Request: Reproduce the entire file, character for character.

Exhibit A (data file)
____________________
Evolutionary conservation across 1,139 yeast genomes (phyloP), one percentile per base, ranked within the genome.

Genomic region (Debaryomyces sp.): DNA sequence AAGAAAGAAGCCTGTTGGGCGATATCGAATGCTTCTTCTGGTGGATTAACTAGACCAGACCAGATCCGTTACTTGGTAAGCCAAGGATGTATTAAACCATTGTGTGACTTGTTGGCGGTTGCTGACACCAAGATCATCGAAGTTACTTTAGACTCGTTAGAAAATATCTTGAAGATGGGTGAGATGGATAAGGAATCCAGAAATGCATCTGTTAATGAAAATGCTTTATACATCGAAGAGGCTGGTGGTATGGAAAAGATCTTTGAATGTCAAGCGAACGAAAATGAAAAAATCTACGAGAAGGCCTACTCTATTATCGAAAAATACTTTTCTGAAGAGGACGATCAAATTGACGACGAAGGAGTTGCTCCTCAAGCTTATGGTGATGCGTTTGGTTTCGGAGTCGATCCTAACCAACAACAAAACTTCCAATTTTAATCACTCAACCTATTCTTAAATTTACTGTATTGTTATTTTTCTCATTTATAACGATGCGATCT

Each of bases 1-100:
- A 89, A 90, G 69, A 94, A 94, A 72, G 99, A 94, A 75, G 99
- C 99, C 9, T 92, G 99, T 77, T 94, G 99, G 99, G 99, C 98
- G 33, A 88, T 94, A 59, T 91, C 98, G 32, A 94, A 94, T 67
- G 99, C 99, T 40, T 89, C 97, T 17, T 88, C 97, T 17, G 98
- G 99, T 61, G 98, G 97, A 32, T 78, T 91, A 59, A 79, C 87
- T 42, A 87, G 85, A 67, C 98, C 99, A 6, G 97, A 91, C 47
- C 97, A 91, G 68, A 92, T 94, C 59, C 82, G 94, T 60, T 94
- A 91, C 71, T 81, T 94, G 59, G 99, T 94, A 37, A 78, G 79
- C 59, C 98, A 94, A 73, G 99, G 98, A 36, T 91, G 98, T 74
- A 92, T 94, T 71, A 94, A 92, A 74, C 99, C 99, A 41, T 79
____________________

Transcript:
Evolutionary conservation across 1,139 yeast genomes (phyloP), one percentile per base, ranked within the genome.

Genomic region (Debaryomyces sp.): DNA sequence AAGAAAGAAGCCTGTTGGGCGATATCGAATGCTTCTTCTGGTGGATTAACTAGACCAGACCAGATCCGTTACTTGGTAAGCCAAGGATGTATTAAACCATTGTGTGACTTGTTGGCGGTTGCTGACACCAAGATCATCGAAGTTACTTTAGACTCGTTAGAAAATATCTTGAAGATGGGTGAGATGGATAAGGAATCCAGAAATGCATCTGTTAATGAAAATGCTTTATACATCGAAGAGGCTGGTGGTATGGAAAAGATCTTTGAATGTCAAGCGAACGAAAATGAAAAAATCTACGAGAAGGCCTACTCTATTATCGAAAAATACTTTTCTGAAGAGGACGATCAAATTGACGACGAAGGAGTTGCTCCTCAAGCTTATGGTGATGCGTTTGGTTTCGGAGTCGATCCTAACCAACAACAAAACTTCCAATTTTAATCACTCAACCTATTCTTAAATTTACTGTATTGTTATTTTTCTCATTTATAACGATGCGATCT

Each of bases 1-100:
- A 89, A 90, G 69, A 94, A 94, A 72, G 99, A 94, A 75, G 99
- C 99, C 9, T 92, G 99, T 77, T 94, G 99, G 99, G 99, C 98
- G 33, A 88, T 94, A 59, T 91, C 98, G 32, A 94, A 94, T 67
- G 99, C 99, T 40, T 89, C 97, T 17, T 88, C 97, T 17, G 98
- G 99, T 61, G 98, G 97, A 32, T 78, T 91, A 59, A 79, C 87
- T 42, A 87, G 85, A 67, C 98, C 99, A 6, G 97, A 91, C 47
- C 97, A 91, G 68, A 92, T 94, C 59, C 82, G 94, T 60, T 94
- A 91, C 71, T 81, T 94, G 59, G 99, T 94, A 37, A 78, G 79
- C 59, C 98, A 94, A 73, G 99, G 98, A 36, T 91, G 98, T 74
- A 92, T 94, T 71, A 94, A 92, A 74, C 99, C 99, A 41, T 79